Is ‘Big Church’ healthy? Does size matter?

At our church in Fort Collins, Mill City, the pastor, Aaron Stern, has been leading a series the past few weeks called “Our House,” which talks about the history of the church, the concept of church in today’s society, and most importantly what the Bible has to say about the church.  This week we had a guest speaker give the sermon.  Beau Johnson is an associate pastor at Mill City Church that always has some great points and thought provoking comments to make about whatever the topic!  Here is the summary from today’s service.  You can hear the full sermon and the rest of Mil City’s sermon’s here or by going to millcitychurch.org!

To summarize the series: church isn’t just a building or an event you go to on Sunday mornings, it’s a house that God wants us to be involved in.

Mill City Church is young, and by that I mean, the first service in Fort Collins, CO was in February 2012 – only a year and a half ago! Each week though, God is sending more and more people to join our church family, our community, our house.  Mill City Church is growing! The question for today’s sermon though is: Is getting big healthy? 

Most people have their instinctive opinions about “big church.”  We have all experienced a church that you get swallowed up in, which can lead to a dislike for “big church,” because it seems so impersonal  But what Beau challenged us to do is: “Don’t critique or judge getting big. Look the “bigness” right in the face.” And ask, “What does big really mean?”

So, here we go!

Matthew 16:16-18 (NIV) says, “Simon Peter answered, “You are the Messiah, the Son of the living God.” Jesus replied, “Blessed are you, Simon son of Jonah, for this was not revealed to you by flesh and blood, but by my Father in heaven. 18 And I tell you that you are Peter, and on this rock I will build my church, and the gates of Hades[b] will not overcome it.””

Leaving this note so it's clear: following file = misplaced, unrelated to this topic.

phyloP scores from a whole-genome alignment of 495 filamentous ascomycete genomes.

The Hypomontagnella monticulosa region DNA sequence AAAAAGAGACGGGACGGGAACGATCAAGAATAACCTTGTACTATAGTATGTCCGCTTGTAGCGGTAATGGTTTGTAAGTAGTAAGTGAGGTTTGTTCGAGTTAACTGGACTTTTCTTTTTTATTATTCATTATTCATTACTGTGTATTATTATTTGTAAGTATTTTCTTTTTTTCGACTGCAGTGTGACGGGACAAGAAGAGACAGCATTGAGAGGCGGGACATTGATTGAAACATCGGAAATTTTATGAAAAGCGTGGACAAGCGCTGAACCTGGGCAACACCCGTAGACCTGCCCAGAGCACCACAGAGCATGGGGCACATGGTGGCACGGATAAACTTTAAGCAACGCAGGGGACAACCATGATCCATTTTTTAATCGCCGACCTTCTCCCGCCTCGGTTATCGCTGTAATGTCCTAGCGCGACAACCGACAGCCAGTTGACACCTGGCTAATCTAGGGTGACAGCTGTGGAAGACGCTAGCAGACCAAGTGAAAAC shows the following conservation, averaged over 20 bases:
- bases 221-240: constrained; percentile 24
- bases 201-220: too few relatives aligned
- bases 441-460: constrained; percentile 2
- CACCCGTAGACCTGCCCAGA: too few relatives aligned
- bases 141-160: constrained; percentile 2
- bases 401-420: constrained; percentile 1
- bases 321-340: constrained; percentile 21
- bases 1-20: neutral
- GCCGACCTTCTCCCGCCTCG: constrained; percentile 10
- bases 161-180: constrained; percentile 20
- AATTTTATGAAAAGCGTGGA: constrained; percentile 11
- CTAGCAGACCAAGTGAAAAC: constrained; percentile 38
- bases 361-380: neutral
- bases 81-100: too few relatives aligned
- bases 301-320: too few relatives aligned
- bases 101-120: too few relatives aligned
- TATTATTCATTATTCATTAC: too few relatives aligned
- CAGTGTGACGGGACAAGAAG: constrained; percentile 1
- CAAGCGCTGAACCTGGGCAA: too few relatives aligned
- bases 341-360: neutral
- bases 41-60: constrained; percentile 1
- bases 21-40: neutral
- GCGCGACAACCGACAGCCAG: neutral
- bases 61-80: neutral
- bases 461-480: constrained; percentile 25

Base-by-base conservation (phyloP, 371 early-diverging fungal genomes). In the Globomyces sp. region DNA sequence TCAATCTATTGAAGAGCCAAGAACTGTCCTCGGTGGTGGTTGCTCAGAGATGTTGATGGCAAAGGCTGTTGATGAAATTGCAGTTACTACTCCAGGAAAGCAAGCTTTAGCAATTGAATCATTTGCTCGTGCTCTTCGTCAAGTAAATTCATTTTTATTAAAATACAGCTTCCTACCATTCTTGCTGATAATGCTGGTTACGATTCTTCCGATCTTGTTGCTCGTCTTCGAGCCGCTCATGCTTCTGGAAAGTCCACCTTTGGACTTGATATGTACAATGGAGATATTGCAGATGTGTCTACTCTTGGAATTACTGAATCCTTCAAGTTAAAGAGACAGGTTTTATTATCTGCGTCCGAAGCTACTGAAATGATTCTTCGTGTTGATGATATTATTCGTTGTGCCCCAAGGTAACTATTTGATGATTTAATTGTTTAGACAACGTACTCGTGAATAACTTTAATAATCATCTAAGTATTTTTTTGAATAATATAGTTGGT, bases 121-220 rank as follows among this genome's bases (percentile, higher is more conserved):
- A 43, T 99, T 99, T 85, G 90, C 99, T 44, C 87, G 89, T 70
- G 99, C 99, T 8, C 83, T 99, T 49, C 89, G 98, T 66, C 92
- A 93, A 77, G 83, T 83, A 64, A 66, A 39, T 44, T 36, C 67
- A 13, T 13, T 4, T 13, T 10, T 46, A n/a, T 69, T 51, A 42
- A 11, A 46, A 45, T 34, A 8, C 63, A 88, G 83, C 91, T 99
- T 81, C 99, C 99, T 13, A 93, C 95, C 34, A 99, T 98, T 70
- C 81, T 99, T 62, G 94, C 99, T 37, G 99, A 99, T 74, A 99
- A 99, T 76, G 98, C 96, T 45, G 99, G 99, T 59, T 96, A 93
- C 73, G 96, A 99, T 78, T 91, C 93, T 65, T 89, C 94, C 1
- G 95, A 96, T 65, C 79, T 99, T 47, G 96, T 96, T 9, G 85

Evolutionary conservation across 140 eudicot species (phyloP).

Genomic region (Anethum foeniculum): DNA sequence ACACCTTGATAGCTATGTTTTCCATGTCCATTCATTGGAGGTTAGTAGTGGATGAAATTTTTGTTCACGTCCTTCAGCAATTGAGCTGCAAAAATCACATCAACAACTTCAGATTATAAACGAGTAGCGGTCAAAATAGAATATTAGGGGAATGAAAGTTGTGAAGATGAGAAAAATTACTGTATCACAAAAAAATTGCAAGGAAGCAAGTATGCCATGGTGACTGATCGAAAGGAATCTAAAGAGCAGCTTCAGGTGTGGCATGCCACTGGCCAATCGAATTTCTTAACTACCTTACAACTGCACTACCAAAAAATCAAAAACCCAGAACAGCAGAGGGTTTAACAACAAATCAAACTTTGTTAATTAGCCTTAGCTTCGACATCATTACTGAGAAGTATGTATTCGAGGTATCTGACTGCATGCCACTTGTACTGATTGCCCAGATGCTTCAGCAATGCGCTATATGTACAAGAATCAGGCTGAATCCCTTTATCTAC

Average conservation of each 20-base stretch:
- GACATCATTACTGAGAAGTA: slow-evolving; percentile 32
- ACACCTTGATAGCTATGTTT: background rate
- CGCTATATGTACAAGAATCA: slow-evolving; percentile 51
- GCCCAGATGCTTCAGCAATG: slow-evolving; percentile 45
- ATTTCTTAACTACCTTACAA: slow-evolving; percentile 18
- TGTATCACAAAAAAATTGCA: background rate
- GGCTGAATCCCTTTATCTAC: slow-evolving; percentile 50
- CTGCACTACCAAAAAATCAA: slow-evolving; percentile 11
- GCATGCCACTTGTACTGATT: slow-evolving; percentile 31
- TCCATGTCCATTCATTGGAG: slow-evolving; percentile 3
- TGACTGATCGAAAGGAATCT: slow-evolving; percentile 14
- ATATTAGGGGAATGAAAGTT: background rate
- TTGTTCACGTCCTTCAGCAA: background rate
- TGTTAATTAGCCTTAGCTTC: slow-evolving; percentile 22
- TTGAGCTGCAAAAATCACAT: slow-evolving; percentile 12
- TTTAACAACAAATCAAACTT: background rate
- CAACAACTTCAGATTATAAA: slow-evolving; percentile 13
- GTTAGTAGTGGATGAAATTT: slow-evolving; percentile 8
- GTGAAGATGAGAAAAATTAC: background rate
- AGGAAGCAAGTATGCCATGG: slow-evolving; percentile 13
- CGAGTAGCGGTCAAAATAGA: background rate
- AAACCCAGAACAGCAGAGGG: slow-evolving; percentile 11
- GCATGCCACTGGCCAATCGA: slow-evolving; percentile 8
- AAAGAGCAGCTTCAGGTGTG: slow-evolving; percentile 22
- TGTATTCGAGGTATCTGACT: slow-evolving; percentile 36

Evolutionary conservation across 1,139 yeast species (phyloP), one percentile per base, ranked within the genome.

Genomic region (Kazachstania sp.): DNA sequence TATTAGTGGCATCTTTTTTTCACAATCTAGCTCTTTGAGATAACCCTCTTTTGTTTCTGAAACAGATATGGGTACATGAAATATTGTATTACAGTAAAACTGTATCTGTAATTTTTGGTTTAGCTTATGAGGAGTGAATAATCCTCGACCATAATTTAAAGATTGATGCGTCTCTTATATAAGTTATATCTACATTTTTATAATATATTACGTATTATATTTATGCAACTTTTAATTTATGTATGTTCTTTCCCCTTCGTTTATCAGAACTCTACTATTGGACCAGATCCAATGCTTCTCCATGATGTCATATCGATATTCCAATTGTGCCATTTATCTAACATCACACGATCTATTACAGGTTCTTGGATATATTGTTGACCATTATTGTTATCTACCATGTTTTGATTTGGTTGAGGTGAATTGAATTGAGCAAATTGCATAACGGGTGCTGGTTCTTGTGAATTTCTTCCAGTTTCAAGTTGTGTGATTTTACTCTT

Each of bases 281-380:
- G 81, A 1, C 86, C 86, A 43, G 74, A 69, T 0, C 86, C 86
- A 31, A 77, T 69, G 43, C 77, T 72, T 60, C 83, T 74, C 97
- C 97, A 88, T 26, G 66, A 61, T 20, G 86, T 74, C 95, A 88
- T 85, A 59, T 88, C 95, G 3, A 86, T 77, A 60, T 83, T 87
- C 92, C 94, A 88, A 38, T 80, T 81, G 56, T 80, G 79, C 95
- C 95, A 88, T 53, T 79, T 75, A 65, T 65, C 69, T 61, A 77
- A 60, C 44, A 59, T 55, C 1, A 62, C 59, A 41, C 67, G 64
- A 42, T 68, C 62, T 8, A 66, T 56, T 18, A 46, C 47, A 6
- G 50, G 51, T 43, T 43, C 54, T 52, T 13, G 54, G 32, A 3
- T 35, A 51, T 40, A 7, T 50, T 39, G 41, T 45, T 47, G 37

Well, if you’re going to go big, go really big!  Jesus is the Messiah, the Son of Living God… and he is the one building his church! That statement by itself is HUGE. It’s not you building the church. It’s not me. It’s not the pastor on the stage or the priest in the pulpit.  It is Jesus, the Son of the living God, who is building HIS church.

“The Church is a big idea. Because Jesus is a big idea. And because Jesus gives his disciples a big task.”

In Acts, Jesus describes how big of a task he is giving the disciples.  Acts 1:7-8 (MSG) states, “He told them, “You don’t get to know the time. Timing is the Father’s business. What you’ll get is the Holy Spirit. And when the Holy Spirit comes on you, you will be able to be my witnesses in Jerusalem, all over Judea and Samaria, even to the ends of the world.”

Imagine if Jesus came to us and said, “…you will be my witness in Fort Collins, all over Colorado and Northern American, even to the ends of the world.” Yeah, that’s pretty big too 🙂  The church is a big idea, and it will expand. It started with 12 disciples and it has grown across the world to nations with 90+ different languages.  In Acts 2:21 (NIV), it says, “Everyone who calls on the name of The Lord will be saved.”